If you are the parent of a child who has just been identified as deaf or hard of hearing, you probably have a lot of questions. What will my child’s life be like? How will this affect our family? How will we communicate?
The deaf community is comprised of the adult children of parents like you – loving, concerned individuals who want the best for their child. While members of the deaf community have varied backgrounds and experiences, they are drawn together by their use of American Sign Language (ASL), the value they place on visual communication, and their shared experiences. Some deaf individuals have used sign language from birth, while others learned it as a child or even an adult.
As a young child, your child is at an optimum time to learn sign language. Research shows that with language and communication, earlier is better. There are many tools to help children and their families learn sign language.
You can request American Sign Language instruction from your child’s early intervention system. Early intervention systems are designed to help your child develop in all areas. These systems also are designed to provide services to families so that families can support their child. The Individuals with Disabilities Education Act, the federal law that governs early intervention, requires these systems to provide sign language services1 for families who choose sign language. The law intends for teachers of the deaf to be included as service providers in early intervention services.2 If you wish for your child and family – even extended family members – to learn sign language, you can request these services from your early intervention provider.
Technology can help many families learn to sign. The Internet offers many signing web sites, and many families benefit from using books and videos. Some libraries carry collections of sign language materials. (For example, this.)
There may be deaf community events in your community that you and your family can participate in. Contact us for NAD affiliates in your area. Many families appreciate the opportunity to meet deaf adults, learn from their experiences, and practice signing. Deaf adults can help answer many of your questions and give you tips on how to make communication easier in your home.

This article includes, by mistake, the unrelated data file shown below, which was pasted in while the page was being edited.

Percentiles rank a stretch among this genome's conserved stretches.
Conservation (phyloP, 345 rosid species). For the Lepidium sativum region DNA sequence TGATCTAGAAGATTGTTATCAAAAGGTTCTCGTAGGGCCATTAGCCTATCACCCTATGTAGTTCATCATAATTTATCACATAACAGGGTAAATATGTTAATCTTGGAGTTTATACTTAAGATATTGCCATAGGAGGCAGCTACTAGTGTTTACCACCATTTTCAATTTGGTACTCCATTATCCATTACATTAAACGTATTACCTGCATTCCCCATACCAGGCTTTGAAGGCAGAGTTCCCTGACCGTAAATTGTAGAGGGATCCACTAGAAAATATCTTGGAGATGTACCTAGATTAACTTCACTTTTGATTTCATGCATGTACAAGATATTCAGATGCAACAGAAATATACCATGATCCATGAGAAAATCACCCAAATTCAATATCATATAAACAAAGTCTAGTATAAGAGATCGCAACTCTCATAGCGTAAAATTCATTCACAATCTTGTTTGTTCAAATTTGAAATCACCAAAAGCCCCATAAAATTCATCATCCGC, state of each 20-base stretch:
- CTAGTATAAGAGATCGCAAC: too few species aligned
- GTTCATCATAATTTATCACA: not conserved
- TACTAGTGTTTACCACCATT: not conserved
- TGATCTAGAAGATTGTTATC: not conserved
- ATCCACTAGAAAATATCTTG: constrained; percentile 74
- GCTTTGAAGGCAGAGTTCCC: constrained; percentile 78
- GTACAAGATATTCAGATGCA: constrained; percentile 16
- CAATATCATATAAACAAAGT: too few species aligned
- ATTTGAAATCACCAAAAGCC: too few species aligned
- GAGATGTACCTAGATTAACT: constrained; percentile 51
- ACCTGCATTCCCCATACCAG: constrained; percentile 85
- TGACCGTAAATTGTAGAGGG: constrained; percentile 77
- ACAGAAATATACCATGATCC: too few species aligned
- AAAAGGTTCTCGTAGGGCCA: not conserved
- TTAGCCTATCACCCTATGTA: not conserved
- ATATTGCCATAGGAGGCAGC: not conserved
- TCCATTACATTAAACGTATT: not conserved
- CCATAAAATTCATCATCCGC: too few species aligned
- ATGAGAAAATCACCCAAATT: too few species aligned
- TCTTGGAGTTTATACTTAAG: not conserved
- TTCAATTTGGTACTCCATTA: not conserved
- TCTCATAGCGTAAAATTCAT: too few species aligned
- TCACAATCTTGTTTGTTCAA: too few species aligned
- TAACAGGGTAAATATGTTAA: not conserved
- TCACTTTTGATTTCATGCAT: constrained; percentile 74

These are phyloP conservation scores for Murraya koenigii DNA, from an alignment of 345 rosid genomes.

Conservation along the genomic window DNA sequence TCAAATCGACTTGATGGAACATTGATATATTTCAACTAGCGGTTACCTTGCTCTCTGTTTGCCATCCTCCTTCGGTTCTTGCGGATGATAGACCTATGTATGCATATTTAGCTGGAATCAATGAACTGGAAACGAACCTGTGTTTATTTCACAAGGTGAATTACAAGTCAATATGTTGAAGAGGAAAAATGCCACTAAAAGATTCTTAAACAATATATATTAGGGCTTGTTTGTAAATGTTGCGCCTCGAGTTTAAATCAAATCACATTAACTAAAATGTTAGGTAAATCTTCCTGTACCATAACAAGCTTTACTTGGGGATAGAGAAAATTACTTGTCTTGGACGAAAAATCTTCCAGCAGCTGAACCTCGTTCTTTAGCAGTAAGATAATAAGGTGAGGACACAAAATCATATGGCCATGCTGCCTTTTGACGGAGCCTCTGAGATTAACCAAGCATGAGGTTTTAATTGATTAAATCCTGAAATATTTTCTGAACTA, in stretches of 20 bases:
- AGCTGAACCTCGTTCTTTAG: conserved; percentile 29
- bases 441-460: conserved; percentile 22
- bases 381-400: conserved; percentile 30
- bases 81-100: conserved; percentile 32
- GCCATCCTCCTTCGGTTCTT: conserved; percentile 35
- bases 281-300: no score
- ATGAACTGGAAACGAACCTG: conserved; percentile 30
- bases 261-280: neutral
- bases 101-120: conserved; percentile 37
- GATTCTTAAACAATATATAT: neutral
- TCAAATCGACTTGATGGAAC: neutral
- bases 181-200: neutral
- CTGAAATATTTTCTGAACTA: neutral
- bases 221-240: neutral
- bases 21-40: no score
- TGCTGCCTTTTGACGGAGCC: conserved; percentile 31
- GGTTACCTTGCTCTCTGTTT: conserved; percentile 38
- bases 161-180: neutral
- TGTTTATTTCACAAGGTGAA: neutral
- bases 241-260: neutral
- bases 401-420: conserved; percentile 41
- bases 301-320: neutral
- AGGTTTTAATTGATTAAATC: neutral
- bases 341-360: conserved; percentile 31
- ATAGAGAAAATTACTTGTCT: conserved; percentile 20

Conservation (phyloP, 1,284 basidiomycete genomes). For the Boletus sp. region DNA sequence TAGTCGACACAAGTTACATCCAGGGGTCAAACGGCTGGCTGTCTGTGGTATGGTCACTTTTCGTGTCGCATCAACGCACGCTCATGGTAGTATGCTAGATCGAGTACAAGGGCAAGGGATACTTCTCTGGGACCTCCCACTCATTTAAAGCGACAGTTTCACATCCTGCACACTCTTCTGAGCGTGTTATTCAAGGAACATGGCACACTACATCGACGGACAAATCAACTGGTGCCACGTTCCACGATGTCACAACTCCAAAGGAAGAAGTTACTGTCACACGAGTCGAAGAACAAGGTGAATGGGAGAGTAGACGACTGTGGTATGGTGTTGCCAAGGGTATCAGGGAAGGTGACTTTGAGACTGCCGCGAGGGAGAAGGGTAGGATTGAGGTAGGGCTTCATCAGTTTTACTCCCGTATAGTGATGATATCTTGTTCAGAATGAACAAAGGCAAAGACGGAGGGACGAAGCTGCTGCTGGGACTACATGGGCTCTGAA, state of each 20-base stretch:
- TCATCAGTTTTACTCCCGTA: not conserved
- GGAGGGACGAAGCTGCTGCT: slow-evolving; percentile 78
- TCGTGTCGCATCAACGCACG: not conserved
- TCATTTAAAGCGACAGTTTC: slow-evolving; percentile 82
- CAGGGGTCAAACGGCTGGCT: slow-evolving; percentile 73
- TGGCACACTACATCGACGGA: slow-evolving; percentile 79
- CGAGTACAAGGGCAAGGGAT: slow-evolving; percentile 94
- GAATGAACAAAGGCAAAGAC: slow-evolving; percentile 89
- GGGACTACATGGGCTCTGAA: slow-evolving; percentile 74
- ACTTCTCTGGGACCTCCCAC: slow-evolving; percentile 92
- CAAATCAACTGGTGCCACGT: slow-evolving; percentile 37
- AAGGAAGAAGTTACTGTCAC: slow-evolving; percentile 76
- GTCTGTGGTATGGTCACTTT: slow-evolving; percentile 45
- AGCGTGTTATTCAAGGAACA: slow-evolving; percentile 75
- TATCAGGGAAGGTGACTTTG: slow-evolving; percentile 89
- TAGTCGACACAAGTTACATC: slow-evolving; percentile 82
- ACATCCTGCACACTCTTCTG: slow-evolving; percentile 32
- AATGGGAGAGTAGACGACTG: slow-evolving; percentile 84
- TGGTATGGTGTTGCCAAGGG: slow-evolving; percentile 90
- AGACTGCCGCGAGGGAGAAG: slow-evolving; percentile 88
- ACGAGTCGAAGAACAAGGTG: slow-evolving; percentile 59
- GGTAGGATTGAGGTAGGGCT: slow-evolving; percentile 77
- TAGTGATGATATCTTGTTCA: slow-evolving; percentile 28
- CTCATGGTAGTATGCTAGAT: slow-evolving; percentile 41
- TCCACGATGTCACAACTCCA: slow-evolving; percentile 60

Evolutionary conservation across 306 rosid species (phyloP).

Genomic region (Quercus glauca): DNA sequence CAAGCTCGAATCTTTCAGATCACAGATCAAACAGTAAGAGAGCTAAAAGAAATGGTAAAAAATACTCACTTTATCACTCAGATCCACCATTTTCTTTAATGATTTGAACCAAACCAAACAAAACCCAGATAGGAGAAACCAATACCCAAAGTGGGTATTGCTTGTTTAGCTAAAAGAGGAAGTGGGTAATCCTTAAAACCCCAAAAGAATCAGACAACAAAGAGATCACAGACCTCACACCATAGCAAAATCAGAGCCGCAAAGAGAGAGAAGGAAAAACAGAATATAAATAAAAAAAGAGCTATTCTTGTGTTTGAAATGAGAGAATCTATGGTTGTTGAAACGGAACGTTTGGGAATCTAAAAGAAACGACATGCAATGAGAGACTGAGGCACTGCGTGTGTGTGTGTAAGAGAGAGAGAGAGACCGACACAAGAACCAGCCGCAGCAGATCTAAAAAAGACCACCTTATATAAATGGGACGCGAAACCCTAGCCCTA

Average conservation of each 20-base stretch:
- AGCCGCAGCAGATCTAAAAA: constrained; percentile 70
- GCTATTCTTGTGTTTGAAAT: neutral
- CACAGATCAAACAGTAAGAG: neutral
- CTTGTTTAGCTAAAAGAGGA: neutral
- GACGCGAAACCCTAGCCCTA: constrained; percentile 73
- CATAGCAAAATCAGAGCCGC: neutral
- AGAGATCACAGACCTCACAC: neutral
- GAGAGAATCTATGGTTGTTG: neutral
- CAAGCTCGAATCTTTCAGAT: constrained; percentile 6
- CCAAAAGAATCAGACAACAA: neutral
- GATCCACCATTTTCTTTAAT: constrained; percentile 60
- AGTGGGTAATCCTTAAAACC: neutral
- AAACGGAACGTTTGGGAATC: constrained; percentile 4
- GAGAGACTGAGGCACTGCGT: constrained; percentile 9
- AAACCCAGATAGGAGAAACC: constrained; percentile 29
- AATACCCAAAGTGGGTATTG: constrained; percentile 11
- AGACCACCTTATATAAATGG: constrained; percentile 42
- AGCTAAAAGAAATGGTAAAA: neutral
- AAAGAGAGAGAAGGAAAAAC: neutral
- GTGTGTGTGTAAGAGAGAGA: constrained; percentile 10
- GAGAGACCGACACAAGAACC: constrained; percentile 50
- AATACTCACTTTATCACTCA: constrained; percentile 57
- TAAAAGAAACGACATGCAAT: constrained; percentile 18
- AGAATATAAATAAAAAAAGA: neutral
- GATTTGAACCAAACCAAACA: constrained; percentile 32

Recently it has become popular to use American Sign Language with hearing babies. Researchers have found that it promotes earlier language development in these babies. Some communities have sign classes for families with hearing children, and many Internet resources for this purpose are available. In addition, many elementary schools now teach sign language, and many high schools offer ASL classes for foreign language credit. This move toward bilingualism benefits both deaf and hearing people.
Some parents have been told that if their child signs s/he will not learn to speak. Research shows that signing does not interfere with speech, and in fact, expressive language ability, including sign language ability, is a significant predictor of speech.3 Some parents of children with a cochlear implant have been told that they should not sign with their child. Again, there is nothing about signing that interferes with the use of a cochlear implant, and signing with a child who has a cochlear implant may help his/her speech ability.4 Some parents have been told that since their child has some hearing, s/he will not “need” sign language. Actually, there is no harm in signing with your child, and many individuals with residual hearing communicate both through sign language and through speech.
Learning to sign does take commitment, practice, and time. Many hearing parents do become proficient or fluent. Do not be afraid to start learning. Good communication, starting as early as possible, will enhance your relationship with your child throughout your lives.
1 20 U.S.C. § 1432(1)(E)(iii).
2 Individuals with Disabilities Education Improvement Act of 2004 Conference Report 108-779, p. 236.
3 Yoshinaga-Itano, C. & Sedey, A. (2000). Early Speech Development in Children Who are Deaf or Hard of Hearing: Interrelationships with Language and Hearing. The Volta Review, Vol. 100(5), 181-211.
4 Marschark, M., Lang, H., & Albertini, J. (2002). Educating Deaf Students: From Research to Practice. New York: Oxford University Press.